We learn something else about Abe, too:

He is also the man who legally adopted and raised Chris with Chris’s biological mother when Chris was 2 or 3, not that Chris has ever thought of any other person as his dad.

This early portrait of Abe is funny and sympathetic. We like the guy, in part because he’s impossible not to like, a colorful local celebrity, the stuff of great Southern writing. But, of course, it’s not enough to drive an essay. What makes this essay so good is what else we learn about Honest Abe. I won’t spoil it for you, but when it arrives on the page, it’s stunning. (Read it here.)

The Writing Exercise

Let’s write a multifaceted character using “Choking Out the Natives” by Herpreet Singh as a model:

  1. Identify the overriding trait of the character’s personality. This works, incidentally, for fictional and nonfictional characters. For either, think about the character in terms of your emotional reaction. Sure, we can say that somebody is a good person, but if we get incensed thinking about them, then their overriding trait, for us anyway, is something other than goodness. For example, Singh makes her emotional reaction to her father-in-law clear later in the essay, and it’s probably that reaction that prompted the essay. Sum up that trait in a sentence or two.
  2. Identify other traits. Again, follow the emotion—but this time, follow someone else’s emotional reaction. Singh does this at the beginning of the essay, when a friend asks, “Do you know he’s Honest Abe’s son?” For the friend, Honest Abe is an entirely different person than he is to Singh, and her positive reaction reflects that difference. So, how would someone else view the character? Do this as many times as you need. Move through the character’s day and life: childhood and adulthood, work and at home, in public and in private. Find as many traits as you can. Sum each up in a sentence or two.
  3. Start with a trait that seem contradictory to your own reaction. Buy into this trait—don’t give it a half effort. Make the reader believe that this is really how the character is. Singh does this by giving examples—showing the character being the way others perceive him. You’re setting the reader up so that when another, contradictory trait (the more important trait, perhaps, or simply another trait) the reader will be surprised. The contradiction can also drive the story or essay forward as it gives the writing something to chew on: how can a person act in such different ways? That question can be unanswerable, and that’s why it’s worth writing about.

Good luck and have fun.

An Interview with Sarah Layden

23 Jul
Sarah Layden's novel Trip the Wires has been called "compulsively readable" and "a welcome antidote to despair."

Sarah Layden’s novel Trip Through Your Wires has been called “compulsively readable” and “a welcome antidote to despair.”

Sarah Layden is the author of the novel Trip Through Your Wires and the winner of the Allen and Nirelle Galson Prize for fiction and an AWP Intro Award. Her short fiction can be found in Boston Review, Stone Canoe, Blackbird, Artful Dodge, The Evansville Review, Booth, PANK, and the anthology Sudden Flash Youth. A two-time Society of Professional Journalists award winner, her recent essays, interviews and articles have appeared in Ladies’ Home Journal, The Writer’s Chronicle, NUVO, and The Humanist. She teaches writing at Indiana University-Purdue University Indianapolis and the Indiana Writers Center.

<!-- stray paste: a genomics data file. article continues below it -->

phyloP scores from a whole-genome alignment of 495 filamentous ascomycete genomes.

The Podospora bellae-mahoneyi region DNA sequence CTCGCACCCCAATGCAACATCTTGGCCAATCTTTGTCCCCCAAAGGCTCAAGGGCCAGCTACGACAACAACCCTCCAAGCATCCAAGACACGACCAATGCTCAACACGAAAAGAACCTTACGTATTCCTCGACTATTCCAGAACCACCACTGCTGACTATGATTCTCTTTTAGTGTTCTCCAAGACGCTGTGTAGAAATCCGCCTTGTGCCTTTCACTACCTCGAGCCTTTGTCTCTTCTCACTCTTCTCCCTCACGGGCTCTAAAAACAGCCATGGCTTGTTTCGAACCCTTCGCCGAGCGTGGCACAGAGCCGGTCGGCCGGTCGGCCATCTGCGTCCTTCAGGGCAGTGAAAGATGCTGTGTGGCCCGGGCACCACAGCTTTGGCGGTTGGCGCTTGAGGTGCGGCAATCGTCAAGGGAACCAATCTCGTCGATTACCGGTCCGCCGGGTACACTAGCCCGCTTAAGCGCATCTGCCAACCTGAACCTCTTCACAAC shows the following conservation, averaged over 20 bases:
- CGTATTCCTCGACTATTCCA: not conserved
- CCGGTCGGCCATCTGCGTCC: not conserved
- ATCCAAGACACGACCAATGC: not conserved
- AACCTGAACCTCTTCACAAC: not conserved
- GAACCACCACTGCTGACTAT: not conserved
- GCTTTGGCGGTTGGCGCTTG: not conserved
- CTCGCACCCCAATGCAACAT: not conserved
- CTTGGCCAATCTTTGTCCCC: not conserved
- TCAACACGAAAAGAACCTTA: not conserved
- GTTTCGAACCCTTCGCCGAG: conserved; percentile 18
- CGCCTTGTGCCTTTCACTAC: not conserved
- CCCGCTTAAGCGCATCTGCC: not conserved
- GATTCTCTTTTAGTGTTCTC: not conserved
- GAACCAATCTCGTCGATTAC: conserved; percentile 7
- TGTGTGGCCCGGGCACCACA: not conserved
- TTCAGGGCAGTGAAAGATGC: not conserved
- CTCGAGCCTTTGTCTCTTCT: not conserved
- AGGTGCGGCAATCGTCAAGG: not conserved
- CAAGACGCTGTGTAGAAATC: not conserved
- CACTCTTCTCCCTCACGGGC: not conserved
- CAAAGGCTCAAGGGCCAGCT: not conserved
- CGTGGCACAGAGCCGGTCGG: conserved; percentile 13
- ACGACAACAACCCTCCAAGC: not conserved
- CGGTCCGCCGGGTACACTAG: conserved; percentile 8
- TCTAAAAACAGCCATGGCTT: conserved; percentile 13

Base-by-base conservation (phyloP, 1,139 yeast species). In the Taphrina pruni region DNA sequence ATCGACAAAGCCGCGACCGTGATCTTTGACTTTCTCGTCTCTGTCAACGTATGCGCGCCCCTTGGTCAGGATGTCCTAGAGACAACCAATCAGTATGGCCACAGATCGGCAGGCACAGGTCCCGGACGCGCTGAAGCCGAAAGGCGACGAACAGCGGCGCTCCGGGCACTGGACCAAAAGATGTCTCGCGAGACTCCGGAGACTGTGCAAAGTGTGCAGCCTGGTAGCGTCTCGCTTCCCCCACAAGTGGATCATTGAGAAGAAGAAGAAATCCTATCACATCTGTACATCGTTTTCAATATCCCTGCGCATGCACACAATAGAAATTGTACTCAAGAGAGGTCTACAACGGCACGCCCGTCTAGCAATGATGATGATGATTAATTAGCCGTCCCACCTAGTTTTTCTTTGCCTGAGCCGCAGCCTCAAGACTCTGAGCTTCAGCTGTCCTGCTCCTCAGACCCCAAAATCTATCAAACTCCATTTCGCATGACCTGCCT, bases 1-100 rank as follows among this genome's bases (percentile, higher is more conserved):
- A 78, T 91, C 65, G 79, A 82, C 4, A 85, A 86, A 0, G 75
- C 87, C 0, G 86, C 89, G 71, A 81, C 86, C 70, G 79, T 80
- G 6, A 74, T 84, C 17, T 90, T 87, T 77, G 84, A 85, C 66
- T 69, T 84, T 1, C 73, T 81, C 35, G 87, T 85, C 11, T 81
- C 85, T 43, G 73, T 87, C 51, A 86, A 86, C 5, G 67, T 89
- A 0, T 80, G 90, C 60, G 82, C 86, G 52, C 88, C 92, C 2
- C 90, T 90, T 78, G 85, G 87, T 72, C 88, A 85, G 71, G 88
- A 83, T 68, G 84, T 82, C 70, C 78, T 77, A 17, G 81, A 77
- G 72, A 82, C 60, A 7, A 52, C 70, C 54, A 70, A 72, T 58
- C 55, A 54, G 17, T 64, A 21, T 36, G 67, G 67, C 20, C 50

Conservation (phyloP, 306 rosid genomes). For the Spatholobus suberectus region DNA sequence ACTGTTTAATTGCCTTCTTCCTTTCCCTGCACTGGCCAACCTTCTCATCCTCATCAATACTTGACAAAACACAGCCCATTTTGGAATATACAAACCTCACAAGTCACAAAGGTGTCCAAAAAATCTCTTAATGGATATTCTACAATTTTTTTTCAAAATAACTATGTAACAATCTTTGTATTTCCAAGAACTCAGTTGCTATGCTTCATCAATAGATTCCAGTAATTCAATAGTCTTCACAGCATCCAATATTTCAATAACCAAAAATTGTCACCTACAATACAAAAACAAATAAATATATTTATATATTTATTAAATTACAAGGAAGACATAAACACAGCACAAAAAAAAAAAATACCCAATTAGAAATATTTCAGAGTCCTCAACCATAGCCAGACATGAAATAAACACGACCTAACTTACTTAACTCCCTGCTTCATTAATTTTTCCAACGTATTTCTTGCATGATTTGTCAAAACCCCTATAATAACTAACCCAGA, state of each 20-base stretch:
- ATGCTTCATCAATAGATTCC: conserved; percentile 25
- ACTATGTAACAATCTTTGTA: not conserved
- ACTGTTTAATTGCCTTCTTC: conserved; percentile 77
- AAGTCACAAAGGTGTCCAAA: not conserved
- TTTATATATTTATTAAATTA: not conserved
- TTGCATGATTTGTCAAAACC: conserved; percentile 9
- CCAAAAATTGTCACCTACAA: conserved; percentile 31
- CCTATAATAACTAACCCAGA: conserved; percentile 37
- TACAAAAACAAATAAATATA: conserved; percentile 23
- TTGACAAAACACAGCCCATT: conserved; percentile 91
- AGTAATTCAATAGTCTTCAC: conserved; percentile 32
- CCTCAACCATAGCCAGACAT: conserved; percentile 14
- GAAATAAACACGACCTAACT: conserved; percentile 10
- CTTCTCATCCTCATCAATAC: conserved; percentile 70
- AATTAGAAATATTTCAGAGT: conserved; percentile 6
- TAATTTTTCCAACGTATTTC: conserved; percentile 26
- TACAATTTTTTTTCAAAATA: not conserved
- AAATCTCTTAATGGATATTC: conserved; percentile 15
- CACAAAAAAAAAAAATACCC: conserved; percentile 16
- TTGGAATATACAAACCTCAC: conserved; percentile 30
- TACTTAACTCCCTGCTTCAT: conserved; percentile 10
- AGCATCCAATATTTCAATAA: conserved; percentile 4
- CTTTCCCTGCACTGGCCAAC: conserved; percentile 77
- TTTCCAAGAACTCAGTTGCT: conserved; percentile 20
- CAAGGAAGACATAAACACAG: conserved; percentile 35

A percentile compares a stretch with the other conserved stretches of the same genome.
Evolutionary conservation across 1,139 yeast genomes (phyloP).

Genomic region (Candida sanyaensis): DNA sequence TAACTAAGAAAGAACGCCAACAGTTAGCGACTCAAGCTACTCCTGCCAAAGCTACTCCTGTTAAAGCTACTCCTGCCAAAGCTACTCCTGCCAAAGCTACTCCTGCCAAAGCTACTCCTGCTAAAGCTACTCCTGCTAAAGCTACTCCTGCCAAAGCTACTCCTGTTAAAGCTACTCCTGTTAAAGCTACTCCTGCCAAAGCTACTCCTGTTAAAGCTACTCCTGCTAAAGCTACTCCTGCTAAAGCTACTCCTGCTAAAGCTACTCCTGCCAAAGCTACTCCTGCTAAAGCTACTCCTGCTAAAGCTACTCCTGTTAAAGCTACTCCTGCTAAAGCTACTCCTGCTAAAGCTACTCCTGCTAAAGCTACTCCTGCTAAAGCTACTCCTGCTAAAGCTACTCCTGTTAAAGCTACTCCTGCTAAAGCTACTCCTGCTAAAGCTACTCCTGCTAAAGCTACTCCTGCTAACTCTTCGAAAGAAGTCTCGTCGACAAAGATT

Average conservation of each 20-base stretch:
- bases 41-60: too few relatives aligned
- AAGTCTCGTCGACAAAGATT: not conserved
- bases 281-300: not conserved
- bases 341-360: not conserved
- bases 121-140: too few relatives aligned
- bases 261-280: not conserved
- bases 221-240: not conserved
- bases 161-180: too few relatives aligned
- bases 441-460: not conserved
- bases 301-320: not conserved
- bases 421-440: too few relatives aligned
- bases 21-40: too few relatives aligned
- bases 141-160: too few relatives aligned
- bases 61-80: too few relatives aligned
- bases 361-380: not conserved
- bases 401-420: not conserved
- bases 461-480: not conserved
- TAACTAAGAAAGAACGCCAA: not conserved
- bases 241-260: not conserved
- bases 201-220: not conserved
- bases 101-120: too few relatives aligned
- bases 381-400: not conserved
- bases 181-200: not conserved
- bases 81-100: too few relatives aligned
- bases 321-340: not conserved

To read Layden’s story “Bad Enough With Genghis Khan” and an exercise on withholding plot information, click here.

In this interview, Layden discusses crime fiction and Gone Girl, lyric versus story impulses, and plot twists that cause readers to make Scooby Doo noises.

Michael Noll

The story begins with “The week after my husband’s retrial and acquittal,” but we don’t learn what he was accused of until much later, almost at the end. When that information arrives, it’s stunning. In fact, I’d completely forgotten about the retrial–the opening paragraph moves on from the trial so quickly. I think I may have made a Scooby Doo noise when I realized what I’d just read. So, I’m fascinated by this strategy of delaying the info. Did you always do that in the story? How did you approach the structure?

Sarah Layden

I know exactly the Scooby Doo noise you mean, and couldn’t be happier that the story elicited it from you. The structure of this piece was always in short vignettes, I think starting with three or four. Initially I’d numbered them, though the numbering was discarded later. Each vignette initially had some sort of tie to Genghis Khan, even if it was a distant link. It took several drafts before I started seeing what some of the connections were between the different parts. That first sentence about the retrial and acquittal was built into the last revision I did: I finally had a sense of the characters and what had –or had not—happened, and I realized that because the narrator had that information prominently in mind, that it should be prominent in the beginning, too.

Michael Noll

The story is doing something really interesting with Genghis Khan. At times, past and present blur together, as they do here: “We don huge fur hats and pound our utensils on the table. Bring us all that we desire, we growl, even if we don’t know what it is. We stab our meat with sharpened knives I pull from my purse.” I’ll admit that when I first read these lines, I was confused. But it was a good confusion. It was such an odd shift that I wanted to keep reading to figure out what was going on. But it’s a strategy with risks. How do you know when a passage is confusing in the good way as opposed to the bad way?